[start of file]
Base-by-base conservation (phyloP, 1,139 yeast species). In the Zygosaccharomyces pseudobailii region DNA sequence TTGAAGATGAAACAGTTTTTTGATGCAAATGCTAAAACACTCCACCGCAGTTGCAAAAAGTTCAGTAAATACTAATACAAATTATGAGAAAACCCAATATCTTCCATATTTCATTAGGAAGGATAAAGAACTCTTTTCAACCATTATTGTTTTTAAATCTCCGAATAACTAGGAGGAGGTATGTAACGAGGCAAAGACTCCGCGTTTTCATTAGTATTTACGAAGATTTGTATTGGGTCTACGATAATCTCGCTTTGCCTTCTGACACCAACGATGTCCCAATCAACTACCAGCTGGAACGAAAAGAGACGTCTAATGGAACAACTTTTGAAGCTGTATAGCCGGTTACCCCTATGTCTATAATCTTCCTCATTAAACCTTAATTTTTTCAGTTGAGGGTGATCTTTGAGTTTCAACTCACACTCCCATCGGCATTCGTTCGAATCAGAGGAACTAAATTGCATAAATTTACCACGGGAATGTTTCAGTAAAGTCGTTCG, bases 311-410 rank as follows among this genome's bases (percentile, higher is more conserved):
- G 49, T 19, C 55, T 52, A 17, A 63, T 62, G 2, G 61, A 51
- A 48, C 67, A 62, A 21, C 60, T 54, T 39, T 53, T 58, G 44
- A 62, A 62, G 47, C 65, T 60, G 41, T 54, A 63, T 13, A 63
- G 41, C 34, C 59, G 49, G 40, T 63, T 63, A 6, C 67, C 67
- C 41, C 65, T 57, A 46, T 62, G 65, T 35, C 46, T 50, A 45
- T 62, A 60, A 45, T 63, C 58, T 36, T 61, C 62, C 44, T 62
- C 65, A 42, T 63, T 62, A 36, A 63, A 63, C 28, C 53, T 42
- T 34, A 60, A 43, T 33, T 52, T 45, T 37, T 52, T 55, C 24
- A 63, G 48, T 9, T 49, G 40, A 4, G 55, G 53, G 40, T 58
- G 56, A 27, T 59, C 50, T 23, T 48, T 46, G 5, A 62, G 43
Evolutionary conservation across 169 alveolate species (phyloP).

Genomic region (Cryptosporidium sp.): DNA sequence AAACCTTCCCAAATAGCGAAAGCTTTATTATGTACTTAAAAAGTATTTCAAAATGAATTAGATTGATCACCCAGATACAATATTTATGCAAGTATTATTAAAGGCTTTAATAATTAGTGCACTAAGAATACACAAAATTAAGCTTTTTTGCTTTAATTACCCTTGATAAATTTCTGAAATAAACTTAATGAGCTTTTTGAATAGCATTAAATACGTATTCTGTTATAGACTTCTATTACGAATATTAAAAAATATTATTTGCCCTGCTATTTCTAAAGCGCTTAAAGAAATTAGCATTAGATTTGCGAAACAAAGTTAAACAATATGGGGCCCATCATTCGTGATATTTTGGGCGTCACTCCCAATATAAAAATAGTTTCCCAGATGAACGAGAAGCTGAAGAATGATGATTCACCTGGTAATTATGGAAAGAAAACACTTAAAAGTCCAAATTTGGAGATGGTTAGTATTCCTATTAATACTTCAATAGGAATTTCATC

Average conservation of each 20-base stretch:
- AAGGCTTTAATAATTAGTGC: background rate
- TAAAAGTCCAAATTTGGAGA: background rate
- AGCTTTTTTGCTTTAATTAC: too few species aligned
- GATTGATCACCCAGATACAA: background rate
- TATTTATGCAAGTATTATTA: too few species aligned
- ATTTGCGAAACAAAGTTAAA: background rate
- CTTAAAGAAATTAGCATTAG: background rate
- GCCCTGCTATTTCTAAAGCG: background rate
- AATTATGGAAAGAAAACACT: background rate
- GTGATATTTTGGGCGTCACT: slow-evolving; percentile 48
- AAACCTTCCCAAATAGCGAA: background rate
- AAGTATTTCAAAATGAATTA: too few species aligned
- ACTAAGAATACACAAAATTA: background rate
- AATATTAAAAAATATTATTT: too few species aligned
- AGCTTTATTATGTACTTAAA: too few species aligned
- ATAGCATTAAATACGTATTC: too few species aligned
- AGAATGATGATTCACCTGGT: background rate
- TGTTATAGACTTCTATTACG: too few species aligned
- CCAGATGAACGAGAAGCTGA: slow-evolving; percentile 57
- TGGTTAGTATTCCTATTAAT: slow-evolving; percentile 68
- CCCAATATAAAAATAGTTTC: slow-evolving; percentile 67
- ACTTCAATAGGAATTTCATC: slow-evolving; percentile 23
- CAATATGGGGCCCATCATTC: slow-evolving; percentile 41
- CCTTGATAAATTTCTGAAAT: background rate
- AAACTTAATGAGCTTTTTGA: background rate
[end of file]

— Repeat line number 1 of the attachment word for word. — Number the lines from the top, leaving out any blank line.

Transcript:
Base-by-base conservation (phyloP, 1,139 yeast species). In the Zygosaccharomyces pseudobailii region DNA sequence TTGAAGATGAAACAGTTTTTTGATGCAAATGCTAAAACACTCCACCGCAGTTGCAAAAAGTTCAGTAAATACTAATACAAATTATGAGAAAACCCAATATCTTCCATATTTCATTAGGAAGGATAAAGAACTCTTTTCAACCATTATTGTTTTTAAATCTCCGAATAACTAGGAGGAGGTATGTAACGAGGCAAAGACTCCGCGTTTTCATTAGTATTTACGAAGATTTGTATTGGGTCTACGATAATCTCGCTTTGCCTTCTGACACCAACGATGTCCCAATCAACTACCAGCTGGAACGAAAAGAGACGTCTAATGGAACAACTTTTGAAGCTGTATAGCCGGTTACCCCTATGTCTATAATCTTCCTCATTAAACCTTAATTTTTTCAGTTGAGGGTGATCTTTGAGTTTCAACTCACACTCCCATCGGCATTCGTTCGAATCAGAGGAACTAAATTGCATAAATTTACCACGGGAATGTTTCAGTAAAGTCGTTCG, bases 311-410 rank as follows among this genome's bases (percentile, higher is more conserved):